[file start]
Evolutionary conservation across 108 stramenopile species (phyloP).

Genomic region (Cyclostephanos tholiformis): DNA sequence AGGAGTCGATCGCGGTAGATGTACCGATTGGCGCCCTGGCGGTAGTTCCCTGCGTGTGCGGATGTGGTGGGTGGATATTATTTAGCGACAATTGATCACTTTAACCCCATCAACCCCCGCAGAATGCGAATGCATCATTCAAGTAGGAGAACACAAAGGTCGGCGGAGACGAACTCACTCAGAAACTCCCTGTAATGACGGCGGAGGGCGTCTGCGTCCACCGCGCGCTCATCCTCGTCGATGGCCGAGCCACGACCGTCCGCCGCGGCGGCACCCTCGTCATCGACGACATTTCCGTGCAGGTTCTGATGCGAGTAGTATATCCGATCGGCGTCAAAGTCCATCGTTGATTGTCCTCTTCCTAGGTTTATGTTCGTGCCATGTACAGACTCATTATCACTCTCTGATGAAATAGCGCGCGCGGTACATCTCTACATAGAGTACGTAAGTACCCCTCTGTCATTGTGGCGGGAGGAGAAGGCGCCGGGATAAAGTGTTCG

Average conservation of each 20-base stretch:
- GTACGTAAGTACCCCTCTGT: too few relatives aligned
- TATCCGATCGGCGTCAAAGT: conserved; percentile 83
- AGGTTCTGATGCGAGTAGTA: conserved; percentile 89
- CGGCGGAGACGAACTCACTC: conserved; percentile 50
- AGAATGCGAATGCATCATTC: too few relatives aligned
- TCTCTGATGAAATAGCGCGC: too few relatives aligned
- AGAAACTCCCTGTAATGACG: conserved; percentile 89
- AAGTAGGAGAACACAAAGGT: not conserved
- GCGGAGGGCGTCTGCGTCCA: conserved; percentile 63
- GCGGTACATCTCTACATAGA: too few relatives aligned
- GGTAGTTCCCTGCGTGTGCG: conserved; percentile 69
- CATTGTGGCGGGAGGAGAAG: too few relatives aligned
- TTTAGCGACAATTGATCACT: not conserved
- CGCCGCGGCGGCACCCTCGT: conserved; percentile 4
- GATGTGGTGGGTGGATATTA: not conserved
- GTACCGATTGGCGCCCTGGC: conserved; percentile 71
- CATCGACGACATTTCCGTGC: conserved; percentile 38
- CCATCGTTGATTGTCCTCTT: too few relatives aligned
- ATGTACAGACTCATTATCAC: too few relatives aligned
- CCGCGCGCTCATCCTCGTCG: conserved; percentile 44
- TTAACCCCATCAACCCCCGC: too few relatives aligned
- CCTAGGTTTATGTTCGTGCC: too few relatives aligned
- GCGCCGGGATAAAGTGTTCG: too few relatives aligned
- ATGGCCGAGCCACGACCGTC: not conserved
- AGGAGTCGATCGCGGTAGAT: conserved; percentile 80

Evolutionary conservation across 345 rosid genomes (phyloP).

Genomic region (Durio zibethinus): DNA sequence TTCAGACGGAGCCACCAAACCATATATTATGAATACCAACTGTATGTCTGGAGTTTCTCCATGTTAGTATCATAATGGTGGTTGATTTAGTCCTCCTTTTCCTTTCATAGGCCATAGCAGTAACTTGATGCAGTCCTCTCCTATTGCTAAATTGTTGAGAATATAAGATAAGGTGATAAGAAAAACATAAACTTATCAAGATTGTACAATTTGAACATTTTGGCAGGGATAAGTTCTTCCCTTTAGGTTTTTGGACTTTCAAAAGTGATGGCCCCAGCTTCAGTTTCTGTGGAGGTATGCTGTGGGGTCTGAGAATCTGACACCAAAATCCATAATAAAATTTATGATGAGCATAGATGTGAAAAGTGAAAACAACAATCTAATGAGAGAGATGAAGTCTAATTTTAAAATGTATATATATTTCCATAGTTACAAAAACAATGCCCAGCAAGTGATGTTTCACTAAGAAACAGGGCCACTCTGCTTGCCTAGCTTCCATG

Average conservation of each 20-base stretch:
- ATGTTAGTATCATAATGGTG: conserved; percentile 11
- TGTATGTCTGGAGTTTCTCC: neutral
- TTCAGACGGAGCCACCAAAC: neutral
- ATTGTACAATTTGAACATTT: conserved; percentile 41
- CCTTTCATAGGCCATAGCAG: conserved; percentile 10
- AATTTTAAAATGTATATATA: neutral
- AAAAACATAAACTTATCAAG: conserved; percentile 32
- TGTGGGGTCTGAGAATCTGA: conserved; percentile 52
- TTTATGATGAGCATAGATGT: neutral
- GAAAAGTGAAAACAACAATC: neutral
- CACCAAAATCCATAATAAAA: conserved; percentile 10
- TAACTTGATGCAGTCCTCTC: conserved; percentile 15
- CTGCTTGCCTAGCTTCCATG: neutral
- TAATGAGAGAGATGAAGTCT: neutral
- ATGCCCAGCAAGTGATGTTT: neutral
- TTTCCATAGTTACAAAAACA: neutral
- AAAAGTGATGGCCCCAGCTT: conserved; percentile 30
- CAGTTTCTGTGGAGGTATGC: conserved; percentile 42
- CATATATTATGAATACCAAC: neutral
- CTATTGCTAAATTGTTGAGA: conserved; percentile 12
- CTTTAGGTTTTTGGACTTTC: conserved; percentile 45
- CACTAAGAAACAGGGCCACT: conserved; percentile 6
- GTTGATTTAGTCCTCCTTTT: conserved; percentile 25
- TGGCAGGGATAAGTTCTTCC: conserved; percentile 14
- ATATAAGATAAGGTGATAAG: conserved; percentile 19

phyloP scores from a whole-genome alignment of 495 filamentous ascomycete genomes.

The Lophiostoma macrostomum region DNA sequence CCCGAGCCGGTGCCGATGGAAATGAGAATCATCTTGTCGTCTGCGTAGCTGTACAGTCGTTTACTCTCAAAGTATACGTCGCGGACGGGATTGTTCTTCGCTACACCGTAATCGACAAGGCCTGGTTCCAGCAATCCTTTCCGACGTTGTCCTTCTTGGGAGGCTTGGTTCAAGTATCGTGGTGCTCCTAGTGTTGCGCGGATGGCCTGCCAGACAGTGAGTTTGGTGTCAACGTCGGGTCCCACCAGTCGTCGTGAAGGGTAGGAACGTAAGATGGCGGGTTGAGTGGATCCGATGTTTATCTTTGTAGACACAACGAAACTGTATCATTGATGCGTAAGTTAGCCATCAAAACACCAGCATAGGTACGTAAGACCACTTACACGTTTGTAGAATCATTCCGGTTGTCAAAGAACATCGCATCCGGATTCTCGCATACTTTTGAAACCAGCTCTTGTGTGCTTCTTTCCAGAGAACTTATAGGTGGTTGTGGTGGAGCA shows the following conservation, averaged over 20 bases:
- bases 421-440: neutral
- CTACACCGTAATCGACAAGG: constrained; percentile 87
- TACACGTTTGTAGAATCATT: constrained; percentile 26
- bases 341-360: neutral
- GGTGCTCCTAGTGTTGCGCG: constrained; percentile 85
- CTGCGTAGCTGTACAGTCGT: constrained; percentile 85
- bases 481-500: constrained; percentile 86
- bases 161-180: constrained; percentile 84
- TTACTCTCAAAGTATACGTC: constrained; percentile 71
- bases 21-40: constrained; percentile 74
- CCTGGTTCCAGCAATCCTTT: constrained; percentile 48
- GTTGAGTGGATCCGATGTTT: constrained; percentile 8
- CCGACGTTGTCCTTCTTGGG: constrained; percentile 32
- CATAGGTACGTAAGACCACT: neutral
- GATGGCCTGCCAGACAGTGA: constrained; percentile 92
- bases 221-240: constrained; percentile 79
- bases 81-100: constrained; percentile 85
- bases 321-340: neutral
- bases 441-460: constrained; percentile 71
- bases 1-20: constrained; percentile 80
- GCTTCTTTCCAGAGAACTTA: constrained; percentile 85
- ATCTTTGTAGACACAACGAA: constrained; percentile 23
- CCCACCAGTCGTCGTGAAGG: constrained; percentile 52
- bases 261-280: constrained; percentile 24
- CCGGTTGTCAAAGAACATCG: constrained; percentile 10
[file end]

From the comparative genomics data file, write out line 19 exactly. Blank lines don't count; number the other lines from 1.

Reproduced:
- GTACCGATTGGCGCCCTGGC: conserved; percentile 71